• I could use a hand sanitizer bottle to stick the string of the hand into.
While students did not use these materials to construct models, Donte and Milania used this activity to have students consider the structure and function of diverse models and how systems can work together with simple components and innovative ideas.
In the following class, Donte introduced them to AutoCAD, a 3-D design software. The partners provided time for the students to practice with this software. Students used small Zoom breakout rooms and screen-sharing features to design components of the hand. Milania and Donte entered the break out rooms with two-three students to provide personalized guidance. Milania 3-D printed each component of the students’ designs. Milania also requested project grant funding to supply each student with an Arduino starter kit and simple materials to program a hand to move from home. Students picked up these kits in boxes that were placed outside of the school. During one class, Donte used the engineering design notebook to organize instructions from the Arduino manual, while he modeled how to use Python to code the motions of the hand. He also inserted instructional videos from YouTube into the engineering design notebook and listed codes that students may need to make their device function. Given the small number of students, Donte and Milania were able to support each student to assemble hardware and code the mechanical hand from home.
In the final class, students presented their mechanical hand over Zoom. Donte also demonstrated the completed 3-D hand that was designed earlier by students through AutoCAD. He demonstrated how this model hand could function in the same way as the simplified models that students designed from home using their Arduino kits. Milania then asked each student to write an open-ended reflection of their experience within the engineering design notebook. One student reflected,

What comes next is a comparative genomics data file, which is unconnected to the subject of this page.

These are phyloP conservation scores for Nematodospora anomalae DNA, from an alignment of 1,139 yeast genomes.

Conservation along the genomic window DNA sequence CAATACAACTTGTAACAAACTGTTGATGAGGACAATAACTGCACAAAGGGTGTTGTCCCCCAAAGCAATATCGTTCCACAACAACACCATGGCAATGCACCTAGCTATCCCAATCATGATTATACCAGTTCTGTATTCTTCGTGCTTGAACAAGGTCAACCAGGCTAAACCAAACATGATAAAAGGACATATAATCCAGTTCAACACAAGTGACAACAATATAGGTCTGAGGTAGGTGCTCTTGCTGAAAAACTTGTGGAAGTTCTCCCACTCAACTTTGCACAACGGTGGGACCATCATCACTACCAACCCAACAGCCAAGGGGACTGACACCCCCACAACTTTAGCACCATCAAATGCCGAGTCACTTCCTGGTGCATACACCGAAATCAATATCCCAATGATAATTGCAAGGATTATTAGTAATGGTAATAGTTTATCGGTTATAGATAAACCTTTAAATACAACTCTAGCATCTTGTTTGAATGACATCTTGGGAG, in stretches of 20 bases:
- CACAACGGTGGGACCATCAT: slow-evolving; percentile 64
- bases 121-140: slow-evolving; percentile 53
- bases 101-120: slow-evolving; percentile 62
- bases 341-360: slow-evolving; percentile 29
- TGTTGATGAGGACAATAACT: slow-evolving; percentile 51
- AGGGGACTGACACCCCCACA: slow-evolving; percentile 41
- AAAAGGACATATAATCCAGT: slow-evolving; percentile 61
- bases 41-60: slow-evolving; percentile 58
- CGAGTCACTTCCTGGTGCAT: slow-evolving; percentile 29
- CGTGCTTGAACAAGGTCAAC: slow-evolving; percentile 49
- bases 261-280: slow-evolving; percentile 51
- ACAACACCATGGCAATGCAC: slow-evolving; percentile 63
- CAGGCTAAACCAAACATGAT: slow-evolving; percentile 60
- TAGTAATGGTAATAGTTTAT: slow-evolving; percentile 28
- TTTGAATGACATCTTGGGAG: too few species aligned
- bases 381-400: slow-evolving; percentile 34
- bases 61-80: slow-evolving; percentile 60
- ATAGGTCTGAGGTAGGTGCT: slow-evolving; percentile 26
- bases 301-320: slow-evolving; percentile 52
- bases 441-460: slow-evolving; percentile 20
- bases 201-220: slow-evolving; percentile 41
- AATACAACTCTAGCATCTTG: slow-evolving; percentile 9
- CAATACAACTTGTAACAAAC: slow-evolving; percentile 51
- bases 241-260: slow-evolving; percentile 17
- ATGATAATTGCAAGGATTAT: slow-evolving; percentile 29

For a group of students and mentors all learning to adjust and adapt to the new changes in our lives, it is amazing that we were able to come out with a final project. Personally, being able to participate in this project has extended my knowledge of coding further into what I already knew. I previously worked with Java for the robotics team, and now I’m more familiar with the working of Python and AutoCAD. With this project, myself, along with my teammates, were introduced to AutoCAD 3D software and circuitry, being able to build circuit boards and motors all on our own. All in all, this project was a great learning experience for myself and many others. With this opportunity, we have been able to learn and grow, all the while culminating new interests for STEM careers.
This short passage from a student’s larger reflection demonstrates the complex processes and concepts learned through this experience. Further, the reflection shows that this student took pride in their collaborations with their peers and mentor to successfully complete a rigorous challenge in the COVID-19 learning environment.

3.2. Elliot and Michelle: Providing a Mirror to See a Future in STEM